Helping those with ODD
How can we support young people exhibiting Oppositional Defiant Disorder in academic settings? How can we help them to achieve and make them ready for work?
Transition to college can be greatly assisted by offering early meetings. Enlist the support of the school SENCO to provide some off-course support and behavioural goal setting, plus a named staff member (or mentor) to go to in times of stress. Preventative behavioural measures are more successful, less stressful and easier to manage than reacting to ugly episodes. Strategies are similar to supporting or teaching learners with ADHD. These learners are disorganised and/or forgetful and may need checklists to remember items for class. Repeat directions; write them down, say them out loud more than once and check for understanding. Sometimes it will be impossible to give more than one direction at a time and only the last one may be remembered. Teachers and learning support assistants should always check that the learner understands the tasks set, however long it takes.
Some young people with ODD find it...
I first wrote this article for SEN Magazine and it featured in their August 2011 edition http://www.senmagazine.co.uk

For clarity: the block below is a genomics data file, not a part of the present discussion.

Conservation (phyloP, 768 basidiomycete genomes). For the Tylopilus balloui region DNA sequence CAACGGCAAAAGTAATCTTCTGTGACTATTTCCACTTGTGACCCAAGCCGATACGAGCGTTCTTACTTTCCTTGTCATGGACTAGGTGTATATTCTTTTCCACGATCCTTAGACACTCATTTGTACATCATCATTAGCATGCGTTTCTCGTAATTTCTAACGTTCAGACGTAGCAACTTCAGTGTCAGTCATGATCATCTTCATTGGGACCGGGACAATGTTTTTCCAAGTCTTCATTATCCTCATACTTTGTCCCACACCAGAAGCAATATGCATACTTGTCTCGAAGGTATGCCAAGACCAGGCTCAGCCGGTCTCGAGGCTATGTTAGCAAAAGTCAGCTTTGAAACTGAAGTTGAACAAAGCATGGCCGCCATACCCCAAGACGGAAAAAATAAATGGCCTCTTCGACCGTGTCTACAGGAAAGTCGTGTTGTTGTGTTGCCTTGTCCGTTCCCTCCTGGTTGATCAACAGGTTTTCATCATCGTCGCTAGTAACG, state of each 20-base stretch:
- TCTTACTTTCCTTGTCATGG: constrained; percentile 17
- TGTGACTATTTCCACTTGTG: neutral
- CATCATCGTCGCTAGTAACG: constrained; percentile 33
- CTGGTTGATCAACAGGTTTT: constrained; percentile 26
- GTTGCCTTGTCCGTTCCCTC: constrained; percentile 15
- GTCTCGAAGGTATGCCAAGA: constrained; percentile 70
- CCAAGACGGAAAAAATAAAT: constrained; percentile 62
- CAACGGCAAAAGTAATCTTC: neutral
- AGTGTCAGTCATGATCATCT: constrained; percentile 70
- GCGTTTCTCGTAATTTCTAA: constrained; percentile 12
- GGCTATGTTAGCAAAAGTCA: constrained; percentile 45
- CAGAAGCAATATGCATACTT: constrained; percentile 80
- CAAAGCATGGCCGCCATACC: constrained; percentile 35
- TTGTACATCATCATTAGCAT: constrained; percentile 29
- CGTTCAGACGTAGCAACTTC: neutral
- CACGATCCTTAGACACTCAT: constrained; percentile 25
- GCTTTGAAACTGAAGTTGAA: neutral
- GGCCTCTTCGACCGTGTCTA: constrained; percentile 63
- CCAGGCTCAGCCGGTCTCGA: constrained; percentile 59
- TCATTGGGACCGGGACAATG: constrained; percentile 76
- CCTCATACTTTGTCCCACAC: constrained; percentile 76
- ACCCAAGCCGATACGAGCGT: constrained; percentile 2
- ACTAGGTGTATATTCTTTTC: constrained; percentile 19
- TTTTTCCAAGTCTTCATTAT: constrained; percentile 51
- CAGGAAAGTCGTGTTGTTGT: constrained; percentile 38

The acronym ODD may be seen as rather an ironic one for such a misunderstood and difficult-to-determine behaviour disorder. Oppositional Defiant Disorder (ODD), however, is alive and well, and living in our college classrooms. Looking at research papers and observing young people who display ODD, I think that these symptoms were evident in some of the people I went to secondary school with in the 1970s, who were labelled “strange” or, indeed, “odd”. Our teachers did not cope well with ODD and the kids almost never went to college. Did these schoolmates go on to lead successful lives? I don't know, because they escaped from school as soon as possible and disappeared from sight. Now, though, college beckons and will soon be mandatory at age 16.
ODD rarely occurs on its own. Indeed, it is estimated...